It has been argued that there are three stages to storytelling; writing, shooting/directing and editing the final cut. In fact, one of the Iron Man movies was virtually scriptless and constructed in the editing bay.
Up until recently, the trend has been to keep screenwriters as far removed from the filming and editing processes as possible. Although some screenwriters are creeping onto film sets, they still rarely meet the editors. This is less often the case in TV writing which is more profoundly a writers’ medium, In fact, the executive producer in many TV shows is generally a writer and former showrunner.
Editors consolidate the story, tone, pace, texture, rhythm and mood of a story into a finished film. During a recent panel discussion at The Scriptwriters Network, a group of respected editors discussed their relationship with writers. Their main gripe is that, all too often, writers still over-write rather than over-show their scenes. Say what you should see, not how (although you can hint at it). Are you clearly communicating your dramatic intention to the editor?
Many argue that many scripts are still too long. Editors looks for the thematic essence of a scene and the plot progressions in relation to the character arc when they edit. They also love subtext. What is happening as opposed to what is being said? They consider facial expressions, body language, lingering moments, silence and space. Editors enter the scene as late as possible and exit early. You, as a writer, should too. Today’s film audiences are becoming increasingly film literate and don’t need every detail explained to them.
Avoid the highly-stylized, choppy, manic MTV-style editing in your script. A cut is meant to enhance dramatic impact, not added for the sake of it. Too much high-octane action without any character motivation underpinning it, becomes overwhelming. This is also fueled by the current trend of spectacle over substance. As a writer, visualize and spell out the action beat by beat. Even if (or when) the director changes it, the editor isn’t cutting blind.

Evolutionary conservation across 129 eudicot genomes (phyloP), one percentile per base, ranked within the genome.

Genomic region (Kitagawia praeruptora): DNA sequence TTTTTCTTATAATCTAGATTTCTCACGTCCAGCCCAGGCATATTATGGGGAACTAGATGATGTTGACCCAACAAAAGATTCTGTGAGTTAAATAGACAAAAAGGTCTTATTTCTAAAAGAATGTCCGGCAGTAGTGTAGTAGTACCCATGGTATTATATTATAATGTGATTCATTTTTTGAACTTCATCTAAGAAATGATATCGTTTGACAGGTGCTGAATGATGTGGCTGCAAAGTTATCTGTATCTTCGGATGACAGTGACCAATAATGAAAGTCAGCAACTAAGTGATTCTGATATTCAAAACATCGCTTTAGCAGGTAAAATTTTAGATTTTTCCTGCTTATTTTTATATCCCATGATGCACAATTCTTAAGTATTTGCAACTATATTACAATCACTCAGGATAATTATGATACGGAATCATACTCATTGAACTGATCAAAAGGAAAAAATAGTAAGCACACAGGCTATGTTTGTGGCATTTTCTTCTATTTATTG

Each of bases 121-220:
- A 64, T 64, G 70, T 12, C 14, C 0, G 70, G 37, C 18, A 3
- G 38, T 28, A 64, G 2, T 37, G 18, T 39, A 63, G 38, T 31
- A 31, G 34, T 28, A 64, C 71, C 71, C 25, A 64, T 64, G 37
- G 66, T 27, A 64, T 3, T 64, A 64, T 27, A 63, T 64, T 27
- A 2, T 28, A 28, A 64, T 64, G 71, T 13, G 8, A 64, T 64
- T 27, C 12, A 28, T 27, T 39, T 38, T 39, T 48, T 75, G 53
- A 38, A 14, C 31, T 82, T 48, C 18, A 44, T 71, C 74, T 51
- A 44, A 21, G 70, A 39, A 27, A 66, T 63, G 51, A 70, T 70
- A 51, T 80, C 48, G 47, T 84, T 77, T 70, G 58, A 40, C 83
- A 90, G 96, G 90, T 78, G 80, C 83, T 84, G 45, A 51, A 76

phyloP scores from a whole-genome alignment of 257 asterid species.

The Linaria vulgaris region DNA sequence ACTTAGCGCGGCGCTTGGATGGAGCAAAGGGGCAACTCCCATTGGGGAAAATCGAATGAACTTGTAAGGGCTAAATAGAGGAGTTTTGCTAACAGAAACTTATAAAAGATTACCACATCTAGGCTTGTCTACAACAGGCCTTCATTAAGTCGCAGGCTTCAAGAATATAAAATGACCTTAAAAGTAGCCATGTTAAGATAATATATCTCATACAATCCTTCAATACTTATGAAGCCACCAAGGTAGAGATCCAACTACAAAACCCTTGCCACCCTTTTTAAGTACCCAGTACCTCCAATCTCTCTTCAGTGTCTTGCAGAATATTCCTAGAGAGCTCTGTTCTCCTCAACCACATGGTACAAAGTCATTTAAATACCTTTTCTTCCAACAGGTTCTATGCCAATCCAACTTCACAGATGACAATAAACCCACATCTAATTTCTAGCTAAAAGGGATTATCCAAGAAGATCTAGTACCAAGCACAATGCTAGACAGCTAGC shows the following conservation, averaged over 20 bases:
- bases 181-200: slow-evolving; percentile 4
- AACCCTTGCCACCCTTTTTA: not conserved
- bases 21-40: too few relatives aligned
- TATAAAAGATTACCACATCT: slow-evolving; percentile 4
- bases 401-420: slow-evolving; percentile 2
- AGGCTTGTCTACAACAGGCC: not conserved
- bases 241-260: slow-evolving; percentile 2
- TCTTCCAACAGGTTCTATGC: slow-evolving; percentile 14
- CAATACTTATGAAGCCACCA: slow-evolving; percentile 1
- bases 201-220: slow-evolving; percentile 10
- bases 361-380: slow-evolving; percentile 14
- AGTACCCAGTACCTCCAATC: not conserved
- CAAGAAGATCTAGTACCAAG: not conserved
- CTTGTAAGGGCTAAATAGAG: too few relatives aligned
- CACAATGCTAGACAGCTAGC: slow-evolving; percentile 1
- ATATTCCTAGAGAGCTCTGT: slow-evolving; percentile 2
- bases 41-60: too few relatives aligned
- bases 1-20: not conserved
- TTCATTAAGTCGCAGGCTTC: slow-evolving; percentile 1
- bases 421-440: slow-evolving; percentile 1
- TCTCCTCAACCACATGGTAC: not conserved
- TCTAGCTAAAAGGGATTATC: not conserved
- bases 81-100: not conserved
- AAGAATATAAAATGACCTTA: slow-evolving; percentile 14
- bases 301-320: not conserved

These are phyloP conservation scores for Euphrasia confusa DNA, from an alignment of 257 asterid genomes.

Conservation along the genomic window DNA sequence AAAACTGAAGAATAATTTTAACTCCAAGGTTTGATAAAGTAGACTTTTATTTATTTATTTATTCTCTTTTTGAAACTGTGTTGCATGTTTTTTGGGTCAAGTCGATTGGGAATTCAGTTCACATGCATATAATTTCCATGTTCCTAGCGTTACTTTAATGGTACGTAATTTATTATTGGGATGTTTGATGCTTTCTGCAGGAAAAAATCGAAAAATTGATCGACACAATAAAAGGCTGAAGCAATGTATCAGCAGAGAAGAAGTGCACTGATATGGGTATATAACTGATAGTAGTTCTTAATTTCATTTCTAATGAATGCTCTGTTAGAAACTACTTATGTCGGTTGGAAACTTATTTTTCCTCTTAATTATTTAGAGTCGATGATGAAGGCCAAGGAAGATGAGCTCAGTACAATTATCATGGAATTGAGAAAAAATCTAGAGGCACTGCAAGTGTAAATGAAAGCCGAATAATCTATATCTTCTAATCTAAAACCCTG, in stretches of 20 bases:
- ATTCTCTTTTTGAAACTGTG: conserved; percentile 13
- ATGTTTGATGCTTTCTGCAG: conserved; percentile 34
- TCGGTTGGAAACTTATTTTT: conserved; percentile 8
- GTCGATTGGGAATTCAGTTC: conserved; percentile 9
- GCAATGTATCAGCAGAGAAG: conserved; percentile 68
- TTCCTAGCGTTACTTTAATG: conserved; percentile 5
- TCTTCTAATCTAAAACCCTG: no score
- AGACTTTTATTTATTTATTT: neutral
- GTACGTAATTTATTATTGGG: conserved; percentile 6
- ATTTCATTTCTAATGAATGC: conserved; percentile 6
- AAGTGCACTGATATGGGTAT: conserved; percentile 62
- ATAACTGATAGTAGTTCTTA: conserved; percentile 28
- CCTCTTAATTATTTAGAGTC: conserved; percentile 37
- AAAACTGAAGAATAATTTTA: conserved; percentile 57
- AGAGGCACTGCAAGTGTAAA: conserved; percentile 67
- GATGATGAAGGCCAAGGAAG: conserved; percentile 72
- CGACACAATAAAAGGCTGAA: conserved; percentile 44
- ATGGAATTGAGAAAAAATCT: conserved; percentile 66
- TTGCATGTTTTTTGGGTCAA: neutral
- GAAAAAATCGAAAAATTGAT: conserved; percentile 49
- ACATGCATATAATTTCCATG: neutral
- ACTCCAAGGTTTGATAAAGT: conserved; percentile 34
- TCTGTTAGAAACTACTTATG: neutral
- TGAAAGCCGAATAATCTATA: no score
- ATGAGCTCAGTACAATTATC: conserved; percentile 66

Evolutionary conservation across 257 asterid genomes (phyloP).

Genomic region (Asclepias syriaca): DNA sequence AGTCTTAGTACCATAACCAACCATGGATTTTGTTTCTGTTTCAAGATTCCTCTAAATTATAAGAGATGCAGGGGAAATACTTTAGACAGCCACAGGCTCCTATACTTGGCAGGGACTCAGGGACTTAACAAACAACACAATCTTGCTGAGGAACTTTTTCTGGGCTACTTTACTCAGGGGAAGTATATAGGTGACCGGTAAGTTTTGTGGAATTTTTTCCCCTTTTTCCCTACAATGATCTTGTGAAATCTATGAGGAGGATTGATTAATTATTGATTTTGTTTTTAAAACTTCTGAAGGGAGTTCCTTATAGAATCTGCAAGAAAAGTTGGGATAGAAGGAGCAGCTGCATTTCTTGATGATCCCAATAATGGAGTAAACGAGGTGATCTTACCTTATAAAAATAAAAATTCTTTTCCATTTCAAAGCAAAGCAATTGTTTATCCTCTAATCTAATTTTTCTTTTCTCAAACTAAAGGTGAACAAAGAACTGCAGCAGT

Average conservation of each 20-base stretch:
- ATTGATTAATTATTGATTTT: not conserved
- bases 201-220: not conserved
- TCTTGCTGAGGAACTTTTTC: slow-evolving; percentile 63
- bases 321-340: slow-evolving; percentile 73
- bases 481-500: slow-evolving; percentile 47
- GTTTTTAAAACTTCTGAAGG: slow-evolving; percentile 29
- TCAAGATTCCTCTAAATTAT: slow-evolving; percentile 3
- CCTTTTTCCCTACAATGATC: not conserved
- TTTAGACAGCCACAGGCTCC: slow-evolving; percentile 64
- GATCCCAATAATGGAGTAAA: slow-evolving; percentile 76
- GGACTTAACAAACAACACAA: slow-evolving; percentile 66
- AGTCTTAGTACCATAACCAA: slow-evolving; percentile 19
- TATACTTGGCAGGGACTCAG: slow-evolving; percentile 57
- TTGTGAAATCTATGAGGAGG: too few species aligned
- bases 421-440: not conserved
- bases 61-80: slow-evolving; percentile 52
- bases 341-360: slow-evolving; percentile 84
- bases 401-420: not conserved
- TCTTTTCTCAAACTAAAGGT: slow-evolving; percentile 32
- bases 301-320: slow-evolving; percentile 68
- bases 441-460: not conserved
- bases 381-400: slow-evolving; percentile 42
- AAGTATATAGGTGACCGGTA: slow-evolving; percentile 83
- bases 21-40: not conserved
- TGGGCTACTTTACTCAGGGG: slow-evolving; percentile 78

Shaping character can sometimes be more important than plot for editors. They alternate between likeability and unlikeability to make characters more rounded. If a character is unsympathetic, make them interesting and relatable because the audience needs to root for them. Consider anti-heroes, dogged my flaws and human frailties. Editors consider how various devices such as voiceovers and flashbacks provide insight into character.
Avoid excessive exposition. Editors enjoy trimming the film fat to tighten up a story. They understand the organic, evolving nature of film. It takes on a life of its own that transcends the written page. Many writers fail to understand this, insisting that nothing be cut from their scripts.
Some also contend that editors are the most trusted people to read scripts, because ultimately they have to fix their predecessor’s mistakes; much like house painters fixing up the faults of the builders. They are intuitive artists because they add the final flourishes to a film before it hits the screens.
Norman Hollyn, an editor, reveals many of the mysteries of storytelling in his book “The Lean Forward Moment”. Audience should be kept on their edge of their seats, desperate to know how the story pans out.
The most artistic license that editors have is during time shifting; speeding up (such as in comedy films) and slowing down films (such as slow motion action sequences), montages (to accelerate the rate of story telling), freezes frames, split screens, graphics and such like to add excitement to the visual pastiche of a film. Although these instructions generally exist in a script, it is up to the editor to execute them with perfection.
Hopefully, their insight will help you write leaner scripts.